Welcome back to the Monday Inspirations series for an inspiring post from Matt Steel.
Have you ever read a book that made you more awake and aware? A book that made you wiser, kinder, or more creative? That challenged the way you see the world and your role in it? In my life thus far, there have been several books that catalyzed various turning points. Walden, by Henry David Thoreau, is near the top of that list, despite the fact that it took two attempts for the book to work its power in me.
Thoreau was a man of many facets and trades: A writer, transcendentalist philosopher, naturalist, abolitionist, surveyor, and historian, among others. In 1845, Thoreau built a small cabin on the shore of Walden Pond, near his hometown of Concord, Massachusetts. He wanted to create a quiet place where he could write. But he also wished to withdraw from the noise of society and gain a clear view of it, live simply in the thick of nature, and, in his own words, “to suck all the marrow out of life.” He did not want to reach the end of his life only to find out that he “had not lived.”
Thoreau lived on the Pond for about two years. Walden is the account of his experiment and reflections during that time. First published in 1854, Walden is a heady mix of memoir, philosophy, satire, and nature writing. Although the book was initially met with small success, many later critics have praised it as an American classic that explores simplicity, harmony, and the savage beauty of nature.
The first time I tried to read Walden, I flunked out about halfway through the first chapter. Initially attracted by the concept of Thoreau’s experiment, I found myself quickly entangled in a dense thicket of language. I had expected to hear about the cabin he built in the first chapter; instead, I encountered an essay on economics and societal vice, with many twists and turns. As Ken Kifer says, “[Thoreau] can shift from a scientific to a transcendental point of view in mid-sentence.” But the story is packed with provocative ideas, arresting imagery, and enlightened observations. I simply didn’t get far enough to reap the rewards.
It’s worth noting that this first attempt at reading Walden happened around 2011, during a dark period in my life. I was addicted to work, putting in absurdly long hours which eventually led to burnout. I had made a series of fear-based decisions in my design business that contributed to its eventual demise. Feeling pulled in too many directions at any given time, I simply lacked the mental bandwidth and patience for such a challenging book.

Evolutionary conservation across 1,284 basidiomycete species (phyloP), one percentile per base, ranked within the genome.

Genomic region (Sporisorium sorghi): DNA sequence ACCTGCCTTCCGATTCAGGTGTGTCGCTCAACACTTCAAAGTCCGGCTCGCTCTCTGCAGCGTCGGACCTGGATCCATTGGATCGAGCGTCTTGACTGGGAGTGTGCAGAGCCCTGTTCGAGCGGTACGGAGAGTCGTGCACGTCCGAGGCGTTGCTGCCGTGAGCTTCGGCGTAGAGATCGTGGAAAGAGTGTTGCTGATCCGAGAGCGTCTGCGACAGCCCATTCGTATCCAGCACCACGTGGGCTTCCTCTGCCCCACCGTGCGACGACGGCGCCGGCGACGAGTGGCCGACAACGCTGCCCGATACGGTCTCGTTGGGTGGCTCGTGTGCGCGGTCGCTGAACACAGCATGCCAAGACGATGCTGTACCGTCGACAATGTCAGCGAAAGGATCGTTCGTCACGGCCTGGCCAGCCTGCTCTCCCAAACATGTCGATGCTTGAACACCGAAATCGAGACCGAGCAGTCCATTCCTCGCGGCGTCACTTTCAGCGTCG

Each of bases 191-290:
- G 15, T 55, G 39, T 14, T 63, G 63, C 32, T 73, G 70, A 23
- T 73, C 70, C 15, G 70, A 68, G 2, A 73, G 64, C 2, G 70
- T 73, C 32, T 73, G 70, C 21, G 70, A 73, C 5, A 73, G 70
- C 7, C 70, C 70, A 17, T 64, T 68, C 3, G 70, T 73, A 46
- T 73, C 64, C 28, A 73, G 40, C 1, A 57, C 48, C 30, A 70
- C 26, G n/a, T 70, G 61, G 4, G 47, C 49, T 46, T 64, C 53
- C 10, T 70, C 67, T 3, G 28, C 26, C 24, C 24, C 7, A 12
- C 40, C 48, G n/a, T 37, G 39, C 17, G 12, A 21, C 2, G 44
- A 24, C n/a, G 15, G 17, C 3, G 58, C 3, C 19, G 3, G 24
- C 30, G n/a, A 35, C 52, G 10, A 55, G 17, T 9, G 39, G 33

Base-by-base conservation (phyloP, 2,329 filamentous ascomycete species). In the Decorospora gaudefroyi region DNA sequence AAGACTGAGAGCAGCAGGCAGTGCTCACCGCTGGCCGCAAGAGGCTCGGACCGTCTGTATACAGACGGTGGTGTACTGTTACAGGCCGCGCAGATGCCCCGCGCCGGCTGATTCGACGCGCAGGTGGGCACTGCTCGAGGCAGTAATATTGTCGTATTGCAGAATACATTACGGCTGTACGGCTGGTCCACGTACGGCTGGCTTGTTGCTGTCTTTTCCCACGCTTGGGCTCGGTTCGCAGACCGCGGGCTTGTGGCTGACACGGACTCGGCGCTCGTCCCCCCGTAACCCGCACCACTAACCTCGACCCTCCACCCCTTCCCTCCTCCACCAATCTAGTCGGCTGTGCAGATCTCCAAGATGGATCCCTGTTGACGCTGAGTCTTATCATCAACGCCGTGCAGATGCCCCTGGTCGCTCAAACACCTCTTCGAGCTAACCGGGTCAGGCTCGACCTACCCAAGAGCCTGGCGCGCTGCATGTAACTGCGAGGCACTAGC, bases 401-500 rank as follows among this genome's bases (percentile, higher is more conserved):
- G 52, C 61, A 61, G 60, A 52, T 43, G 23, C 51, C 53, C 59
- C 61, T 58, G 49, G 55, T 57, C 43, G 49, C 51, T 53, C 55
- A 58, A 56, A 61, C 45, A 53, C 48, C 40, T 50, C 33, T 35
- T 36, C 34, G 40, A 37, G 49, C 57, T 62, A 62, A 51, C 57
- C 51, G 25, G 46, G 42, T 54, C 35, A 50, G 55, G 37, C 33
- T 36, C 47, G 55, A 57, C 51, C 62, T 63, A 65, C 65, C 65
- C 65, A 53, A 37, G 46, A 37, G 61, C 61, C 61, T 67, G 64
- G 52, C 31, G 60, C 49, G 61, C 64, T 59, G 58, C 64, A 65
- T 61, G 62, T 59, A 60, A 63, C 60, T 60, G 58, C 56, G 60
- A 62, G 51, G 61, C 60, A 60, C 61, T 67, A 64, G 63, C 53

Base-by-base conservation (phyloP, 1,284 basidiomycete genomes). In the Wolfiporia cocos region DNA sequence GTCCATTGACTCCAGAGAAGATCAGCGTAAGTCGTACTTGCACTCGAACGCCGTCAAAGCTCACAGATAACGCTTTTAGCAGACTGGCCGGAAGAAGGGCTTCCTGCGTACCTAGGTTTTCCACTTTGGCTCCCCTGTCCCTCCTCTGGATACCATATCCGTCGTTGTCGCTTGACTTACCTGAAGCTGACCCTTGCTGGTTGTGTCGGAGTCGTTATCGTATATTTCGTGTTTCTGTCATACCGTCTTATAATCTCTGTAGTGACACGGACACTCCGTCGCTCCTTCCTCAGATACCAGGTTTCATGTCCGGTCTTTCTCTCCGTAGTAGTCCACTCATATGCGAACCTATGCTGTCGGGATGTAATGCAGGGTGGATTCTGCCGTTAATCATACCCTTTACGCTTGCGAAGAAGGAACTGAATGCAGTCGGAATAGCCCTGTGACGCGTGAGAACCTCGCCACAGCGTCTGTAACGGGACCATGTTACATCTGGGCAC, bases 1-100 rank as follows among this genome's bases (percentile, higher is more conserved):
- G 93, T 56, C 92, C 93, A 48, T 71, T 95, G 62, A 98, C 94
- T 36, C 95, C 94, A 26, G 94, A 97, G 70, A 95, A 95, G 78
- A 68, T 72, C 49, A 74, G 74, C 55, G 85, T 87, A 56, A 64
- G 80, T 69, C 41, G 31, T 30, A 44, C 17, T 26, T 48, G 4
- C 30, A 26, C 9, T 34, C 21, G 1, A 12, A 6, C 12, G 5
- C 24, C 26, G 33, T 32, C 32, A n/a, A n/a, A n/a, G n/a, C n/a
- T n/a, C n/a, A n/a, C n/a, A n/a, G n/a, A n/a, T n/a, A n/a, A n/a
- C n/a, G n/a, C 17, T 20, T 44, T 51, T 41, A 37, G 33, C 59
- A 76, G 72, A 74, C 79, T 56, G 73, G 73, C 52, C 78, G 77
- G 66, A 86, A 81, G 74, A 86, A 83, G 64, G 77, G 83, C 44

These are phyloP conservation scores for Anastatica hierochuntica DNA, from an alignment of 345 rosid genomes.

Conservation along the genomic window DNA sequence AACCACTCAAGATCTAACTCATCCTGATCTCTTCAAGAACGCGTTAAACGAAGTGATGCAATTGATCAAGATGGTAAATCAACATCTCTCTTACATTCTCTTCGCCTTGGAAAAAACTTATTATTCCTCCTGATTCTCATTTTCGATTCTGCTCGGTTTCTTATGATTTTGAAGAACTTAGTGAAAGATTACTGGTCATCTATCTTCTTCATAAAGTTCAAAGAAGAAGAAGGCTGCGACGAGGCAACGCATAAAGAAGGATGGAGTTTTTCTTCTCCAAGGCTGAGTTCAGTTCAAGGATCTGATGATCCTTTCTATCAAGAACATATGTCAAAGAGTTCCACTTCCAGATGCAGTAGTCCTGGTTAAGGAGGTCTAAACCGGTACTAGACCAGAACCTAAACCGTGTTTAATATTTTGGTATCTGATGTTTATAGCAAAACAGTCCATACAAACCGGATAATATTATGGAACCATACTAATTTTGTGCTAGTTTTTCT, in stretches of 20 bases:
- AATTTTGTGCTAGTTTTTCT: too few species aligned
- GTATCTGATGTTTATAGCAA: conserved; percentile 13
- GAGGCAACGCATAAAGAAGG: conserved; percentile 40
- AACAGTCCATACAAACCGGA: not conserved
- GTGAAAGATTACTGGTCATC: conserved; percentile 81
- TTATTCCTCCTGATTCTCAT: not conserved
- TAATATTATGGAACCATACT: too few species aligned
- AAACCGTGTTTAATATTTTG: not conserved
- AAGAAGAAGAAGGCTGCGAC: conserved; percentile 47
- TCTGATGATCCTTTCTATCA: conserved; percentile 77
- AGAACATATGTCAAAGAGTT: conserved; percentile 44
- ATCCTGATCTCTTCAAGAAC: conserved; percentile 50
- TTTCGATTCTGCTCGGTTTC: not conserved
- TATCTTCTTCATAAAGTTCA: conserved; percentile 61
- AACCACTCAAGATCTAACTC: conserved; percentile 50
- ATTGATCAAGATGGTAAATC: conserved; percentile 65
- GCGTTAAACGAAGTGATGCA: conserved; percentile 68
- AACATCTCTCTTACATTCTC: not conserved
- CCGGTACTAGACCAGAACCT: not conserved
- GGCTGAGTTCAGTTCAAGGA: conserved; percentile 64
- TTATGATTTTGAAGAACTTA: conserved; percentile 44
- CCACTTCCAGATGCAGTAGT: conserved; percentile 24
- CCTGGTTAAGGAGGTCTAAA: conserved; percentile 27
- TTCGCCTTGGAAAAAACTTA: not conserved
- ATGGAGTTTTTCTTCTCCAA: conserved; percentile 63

Regardless of any reader’s emotional or mental state, the fact is that Walden is full of run-on sentences, page-long paragraphs, outdated syntax and archaic words. The ways we read and write have changed significantly since the mid 19th century. But as I eventually discovered, this book is well worth the effort, and it only improves with re-reading. And crucially, the story is more relevant than ever.
In Walden’s first chapter, Thoreau delivered the most eloquent and scathing criticism of consumerism that I’ve ever read. He saw that many of his fellow men and women were spending their best moments straining after far more than they needed; chasing after possessions and comforts that would never satisfy their deepest longings. He discovered that when we reject greed, simplify our lives, and pursue living in the present, a quiet revolution takes place inside the spirit and ripples outward into the lives of others. Walden is the evidence of this discovery.
What if there was a way to make Walden more readable without dumbing it down or abridging it in any way? What if we could revise the text in such a way that it still feels and sounds like Thoreau, keeping all the ideas intact but updating the language to suit how people read in the 21st century? What if it was beautifully designed and illustrated, and produced as a high-quality edition that could last for hundreds of years? I believe all of these things are possible.
I’m creating a new adaptation of Walden that carefully removes the literary obstacles that have accumulated since 1854. The book will be launched on Kickstarter on February 16, 2016.
My hope is that this new version will incite a rebellion. A rebellion against the self-imposed tyranny of consumerism. A rebellion against the “mean and sneaking lives” that so many of us live, thinking we have no other choice when we really do. A rebellion against dissipation, listlessness, numbness, fear, the cult of busyness, and the addiction to comfort. I want readers to discover the freedom of choosing “must” instead of “should,” to borrow a concept from elle luna.
I believe in this vision so much that I’ve left my job as a creative director to work on the new Walden full time.
Have I lost my mind? Maybe. But what if I’m onto something?
Matt Steel is a St. Louis based designer who writes, a father of three, and a husband of one. Since 2003, Steel has worked as a graphic designer, entrepreneur, essayist, and most recently a creative director. As a designer, Steel has spent over 12 years studying how people read, designing enjoyable reading experiences in print and on screens. He also has a popular column called Love Letters on Medium, where he publishes essays on culture, publishing, design, and lifestyle.